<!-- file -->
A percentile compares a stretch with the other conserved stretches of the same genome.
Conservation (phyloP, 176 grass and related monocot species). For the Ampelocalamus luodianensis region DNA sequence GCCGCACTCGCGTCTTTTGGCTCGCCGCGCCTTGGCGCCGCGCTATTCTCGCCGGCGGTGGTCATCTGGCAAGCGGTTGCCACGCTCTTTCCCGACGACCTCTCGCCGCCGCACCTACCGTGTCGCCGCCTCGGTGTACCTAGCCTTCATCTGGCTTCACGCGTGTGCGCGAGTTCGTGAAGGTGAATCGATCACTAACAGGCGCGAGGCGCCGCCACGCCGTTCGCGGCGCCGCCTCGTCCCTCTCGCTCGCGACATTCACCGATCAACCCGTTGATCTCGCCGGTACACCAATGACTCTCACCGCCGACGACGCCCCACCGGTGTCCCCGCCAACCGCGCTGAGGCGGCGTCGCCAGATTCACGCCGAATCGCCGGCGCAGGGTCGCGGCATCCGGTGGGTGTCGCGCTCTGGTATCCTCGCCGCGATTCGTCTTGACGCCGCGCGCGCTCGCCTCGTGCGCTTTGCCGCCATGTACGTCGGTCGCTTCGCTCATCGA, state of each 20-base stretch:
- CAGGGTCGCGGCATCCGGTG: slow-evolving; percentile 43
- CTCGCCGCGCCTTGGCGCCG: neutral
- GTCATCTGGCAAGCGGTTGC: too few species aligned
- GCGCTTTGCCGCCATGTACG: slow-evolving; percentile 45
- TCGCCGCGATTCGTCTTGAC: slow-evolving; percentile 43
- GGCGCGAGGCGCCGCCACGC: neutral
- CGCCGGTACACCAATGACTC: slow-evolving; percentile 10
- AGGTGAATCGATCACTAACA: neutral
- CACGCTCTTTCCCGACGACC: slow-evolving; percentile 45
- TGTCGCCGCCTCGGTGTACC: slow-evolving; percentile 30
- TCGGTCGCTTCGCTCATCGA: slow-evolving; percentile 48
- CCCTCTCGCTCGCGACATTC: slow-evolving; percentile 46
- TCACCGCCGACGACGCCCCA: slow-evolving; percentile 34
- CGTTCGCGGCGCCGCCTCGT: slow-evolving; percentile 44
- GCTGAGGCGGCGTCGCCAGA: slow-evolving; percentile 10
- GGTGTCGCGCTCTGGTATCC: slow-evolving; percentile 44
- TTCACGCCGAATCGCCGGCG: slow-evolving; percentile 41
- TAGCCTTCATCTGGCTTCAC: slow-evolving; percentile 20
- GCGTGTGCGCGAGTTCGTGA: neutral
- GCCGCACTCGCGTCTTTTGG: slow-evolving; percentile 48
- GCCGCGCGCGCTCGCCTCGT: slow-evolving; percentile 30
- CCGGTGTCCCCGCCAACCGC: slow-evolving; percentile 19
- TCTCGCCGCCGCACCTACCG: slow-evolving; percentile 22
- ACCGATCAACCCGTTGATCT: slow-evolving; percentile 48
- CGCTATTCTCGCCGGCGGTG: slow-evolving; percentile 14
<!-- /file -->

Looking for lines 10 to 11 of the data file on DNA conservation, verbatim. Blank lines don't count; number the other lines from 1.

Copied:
- AGGTGAATCGATCACTAACA: neutral
- CACGCTCTTTCCCGACGACC: slow-evolving; percentile 45